- 4. Life cycle interpretation phase 生命周期阐释單元 – to summarise and interpret the results of the LCI and the LCIA for conclusions, recommendations, and decision-making.
Source: ISO 14040:2006 – Environmental management — Life cycle assessment — Principles and framework, 4.2.3
Let’s look at these 4 phases in more detail:
Figure 1 – Stages of an LCA
Phase 1: Goal and scope definition phase
Do you want to have an idea of a product’s impact on the environment? But why?
- Do you want to work on improvement, for example, make the next generation of your product more eco-conscious by acting on the largest sources of impact of your current products?
- Do you want to evaluate if certain products are more or less harmful to the environment than other products? (In that case, the goal is “comparative assertion”, which is defined in ISO 14040 as “the environmental claim regarding the superiority or equivalence of one product versus a competing product that performs the same function”.)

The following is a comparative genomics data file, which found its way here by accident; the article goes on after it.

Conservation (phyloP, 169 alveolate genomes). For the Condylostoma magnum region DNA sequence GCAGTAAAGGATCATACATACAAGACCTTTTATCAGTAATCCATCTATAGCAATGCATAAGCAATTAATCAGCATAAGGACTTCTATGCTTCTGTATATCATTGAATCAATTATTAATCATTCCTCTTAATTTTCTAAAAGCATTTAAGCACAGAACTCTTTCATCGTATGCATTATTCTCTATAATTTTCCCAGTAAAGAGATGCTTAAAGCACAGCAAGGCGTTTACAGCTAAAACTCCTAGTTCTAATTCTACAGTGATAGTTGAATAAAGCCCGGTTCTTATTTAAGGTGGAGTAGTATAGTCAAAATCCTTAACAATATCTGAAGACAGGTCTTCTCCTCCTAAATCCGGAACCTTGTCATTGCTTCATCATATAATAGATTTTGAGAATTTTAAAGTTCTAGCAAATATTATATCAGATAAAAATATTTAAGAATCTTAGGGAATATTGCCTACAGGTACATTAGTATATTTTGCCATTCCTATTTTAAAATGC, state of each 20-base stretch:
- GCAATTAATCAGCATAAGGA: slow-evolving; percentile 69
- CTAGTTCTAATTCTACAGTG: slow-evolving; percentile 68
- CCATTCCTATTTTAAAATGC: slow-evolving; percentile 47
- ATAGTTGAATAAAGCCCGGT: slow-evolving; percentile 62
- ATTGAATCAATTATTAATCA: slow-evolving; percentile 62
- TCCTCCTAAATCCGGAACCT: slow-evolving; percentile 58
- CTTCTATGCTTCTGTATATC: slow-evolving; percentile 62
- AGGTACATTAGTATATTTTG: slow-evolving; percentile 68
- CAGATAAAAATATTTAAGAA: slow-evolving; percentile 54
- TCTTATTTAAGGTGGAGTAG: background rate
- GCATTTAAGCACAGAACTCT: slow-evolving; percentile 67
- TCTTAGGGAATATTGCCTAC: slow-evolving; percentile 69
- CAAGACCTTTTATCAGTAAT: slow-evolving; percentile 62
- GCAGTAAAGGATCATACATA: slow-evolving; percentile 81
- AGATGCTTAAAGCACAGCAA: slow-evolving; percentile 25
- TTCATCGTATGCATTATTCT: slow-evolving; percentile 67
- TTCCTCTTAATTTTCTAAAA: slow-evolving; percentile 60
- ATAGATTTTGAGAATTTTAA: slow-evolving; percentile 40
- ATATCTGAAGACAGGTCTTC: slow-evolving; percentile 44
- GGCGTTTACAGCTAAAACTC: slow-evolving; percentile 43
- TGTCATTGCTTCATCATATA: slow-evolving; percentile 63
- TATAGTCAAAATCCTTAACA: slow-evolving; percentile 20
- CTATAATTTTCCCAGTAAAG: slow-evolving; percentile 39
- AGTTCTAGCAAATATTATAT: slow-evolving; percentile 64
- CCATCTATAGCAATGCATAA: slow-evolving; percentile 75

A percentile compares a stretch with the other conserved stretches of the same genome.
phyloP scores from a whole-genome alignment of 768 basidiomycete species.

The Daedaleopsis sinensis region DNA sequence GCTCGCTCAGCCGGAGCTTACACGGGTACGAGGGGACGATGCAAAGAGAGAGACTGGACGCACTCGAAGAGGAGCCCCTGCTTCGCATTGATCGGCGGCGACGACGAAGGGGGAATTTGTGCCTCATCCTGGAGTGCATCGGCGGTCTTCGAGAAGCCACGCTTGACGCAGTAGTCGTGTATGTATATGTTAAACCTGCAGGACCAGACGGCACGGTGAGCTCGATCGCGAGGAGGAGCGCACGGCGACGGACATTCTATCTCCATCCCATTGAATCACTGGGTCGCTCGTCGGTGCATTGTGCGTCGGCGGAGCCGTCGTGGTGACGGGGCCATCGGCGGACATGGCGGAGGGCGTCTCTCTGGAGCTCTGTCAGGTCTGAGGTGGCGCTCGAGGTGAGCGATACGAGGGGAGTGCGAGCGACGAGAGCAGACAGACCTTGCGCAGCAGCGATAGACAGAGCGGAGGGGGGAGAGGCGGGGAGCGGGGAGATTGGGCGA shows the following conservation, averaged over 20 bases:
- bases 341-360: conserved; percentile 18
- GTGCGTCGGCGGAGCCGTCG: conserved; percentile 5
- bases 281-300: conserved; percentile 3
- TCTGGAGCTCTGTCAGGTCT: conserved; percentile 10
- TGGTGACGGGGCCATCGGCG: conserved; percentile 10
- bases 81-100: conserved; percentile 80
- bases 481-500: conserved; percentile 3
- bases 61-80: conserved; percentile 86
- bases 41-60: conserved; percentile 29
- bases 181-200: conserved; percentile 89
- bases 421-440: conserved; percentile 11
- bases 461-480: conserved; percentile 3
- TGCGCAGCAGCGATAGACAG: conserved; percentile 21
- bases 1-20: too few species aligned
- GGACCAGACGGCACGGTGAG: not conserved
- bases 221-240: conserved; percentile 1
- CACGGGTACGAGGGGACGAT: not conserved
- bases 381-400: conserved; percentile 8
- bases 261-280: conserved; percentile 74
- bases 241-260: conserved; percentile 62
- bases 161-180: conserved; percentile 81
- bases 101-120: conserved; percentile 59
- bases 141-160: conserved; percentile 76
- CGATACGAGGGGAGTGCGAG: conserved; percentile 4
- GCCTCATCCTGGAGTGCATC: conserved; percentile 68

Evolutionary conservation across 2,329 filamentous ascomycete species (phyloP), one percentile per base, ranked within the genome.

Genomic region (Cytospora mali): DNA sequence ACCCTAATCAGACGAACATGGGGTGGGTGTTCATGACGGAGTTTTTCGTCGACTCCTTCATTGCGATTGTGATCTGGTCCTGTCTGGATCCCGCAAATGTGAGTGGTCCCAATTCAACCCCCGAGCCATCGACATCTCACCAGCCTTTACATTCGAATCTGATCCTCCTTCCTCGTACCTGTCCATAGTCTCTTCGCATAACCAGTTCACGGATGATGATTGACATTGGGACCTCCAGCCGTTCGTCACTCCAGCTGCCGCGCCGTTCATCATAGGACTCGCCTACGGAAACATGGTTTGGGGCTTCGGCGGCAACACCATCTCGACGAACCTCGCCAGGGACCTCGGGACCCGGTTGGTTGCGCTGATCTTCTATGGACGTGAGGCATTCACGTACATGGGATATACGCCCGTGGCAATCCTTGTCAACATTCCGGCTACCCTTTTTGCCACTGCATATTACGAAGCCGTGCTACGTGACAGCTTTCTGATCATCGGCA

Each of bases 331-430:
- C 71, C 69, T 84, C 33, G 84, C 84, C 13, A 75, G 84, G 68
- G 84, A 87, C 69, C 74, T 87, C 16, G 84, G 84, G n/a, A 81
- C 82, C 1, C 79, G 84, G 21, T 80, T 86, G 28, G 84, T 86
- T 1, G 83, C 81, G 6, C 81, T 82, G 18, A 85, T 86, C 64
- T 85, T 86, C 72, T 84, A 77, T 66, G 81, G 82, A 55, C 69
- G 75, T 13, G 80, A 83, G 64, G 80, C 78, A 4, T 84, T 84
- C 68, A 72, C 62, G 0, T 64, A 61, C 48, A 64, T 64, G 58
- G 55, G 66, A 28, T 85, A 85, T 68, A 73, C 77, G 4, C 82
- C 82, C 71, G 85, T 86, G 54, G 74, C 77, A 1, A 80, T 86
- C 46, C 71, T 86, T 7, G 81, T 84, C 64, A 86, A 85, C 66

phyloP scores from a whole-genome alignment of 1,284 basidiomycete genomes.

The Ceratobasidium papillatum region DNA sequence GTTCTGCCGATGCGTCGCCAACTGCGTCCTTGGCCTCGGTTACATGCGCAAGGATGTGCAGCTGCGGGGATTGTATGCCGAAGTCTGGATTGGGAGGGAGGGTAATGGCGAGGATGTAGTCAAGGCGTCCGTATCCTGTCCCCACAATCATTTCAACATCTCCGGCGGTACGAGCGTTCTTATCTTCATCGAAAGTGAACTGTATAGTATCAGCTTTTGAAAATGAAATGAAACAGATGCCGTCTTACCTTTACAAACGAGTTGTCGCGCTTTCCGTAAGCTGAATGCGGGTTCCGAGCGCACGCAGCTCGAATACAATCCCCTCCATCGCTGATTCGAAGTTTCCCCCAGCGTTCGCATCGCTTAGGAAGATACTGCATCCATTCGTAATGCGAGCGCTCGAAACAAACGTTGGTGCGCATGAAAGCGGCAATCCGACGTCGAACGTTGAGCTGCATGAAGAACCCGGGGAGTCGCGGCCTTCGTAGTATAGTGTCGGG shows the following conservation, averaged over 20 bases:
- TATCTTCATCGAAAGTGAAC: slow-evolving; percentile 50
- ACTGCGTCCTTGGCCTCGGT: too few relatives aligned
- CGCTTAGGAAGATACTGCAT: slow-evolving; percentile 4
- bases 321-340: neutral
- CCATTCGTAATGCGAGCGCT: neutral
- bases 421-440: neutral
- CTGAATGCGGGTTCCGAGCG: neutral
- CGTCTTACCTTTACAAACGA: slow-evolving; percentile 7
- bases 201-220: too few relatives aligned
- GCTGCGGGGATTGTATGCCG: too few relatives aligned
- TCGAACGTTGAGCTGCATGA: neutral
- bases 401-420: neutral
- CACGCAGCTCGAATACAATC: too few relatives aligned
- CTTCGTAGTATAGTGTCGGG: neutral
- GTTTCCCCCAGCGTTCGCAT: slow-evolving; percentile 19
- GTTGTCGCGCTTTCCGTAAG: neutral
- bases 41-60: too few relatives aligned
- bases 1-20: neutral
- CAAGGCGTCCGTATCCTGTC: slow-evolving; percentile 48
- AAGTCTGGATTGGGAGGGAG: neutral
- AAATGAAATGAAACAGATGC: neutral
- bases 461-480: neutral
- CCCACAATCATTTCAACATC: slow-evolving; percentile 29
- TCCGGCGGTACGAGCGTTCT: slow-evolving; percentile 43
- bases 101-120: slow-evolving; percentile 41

- Do you need to comply with a request for information from a customer?
- Do you need to comply with a certain regulation?
- Is it something else?
The system boundary determines the set of criteria specifying which unit processes [单元过程] are included in the LCA, and which are excluded (what are the cut-off criteria?). It must be consistent with the goal and scope of the study.
A nice graphic about the scope
Here is a nice way to look at the ‘unit processes’ and what to include in the scope of the assessment, without going into all the small details:
Source: Bossagh, Iman & Hassanzadeh, Majid. (2012). LCA-Introduction.
Common boundaries for LCA – From cradle to grave [从摇篮到坟墓]
The widely used “cradle to grave” boundary is a requirement both in ISO 14040 and ISO 14044. It includes all stages of a product’s lifecycle, from resource extraction to end-of-life. Both upstream (e.g. suppliers) and downstream (e.g. waste management) processes associated with the production (e.g., production of raw, auxiliary, and operating materials), use phase, and final disposal (e.g. recycling, waste incineration).
Can one decide to skip some sections of the product life cycle?
Not if those sections may have a significant impact on the environment. ISO 14044 makes this clear: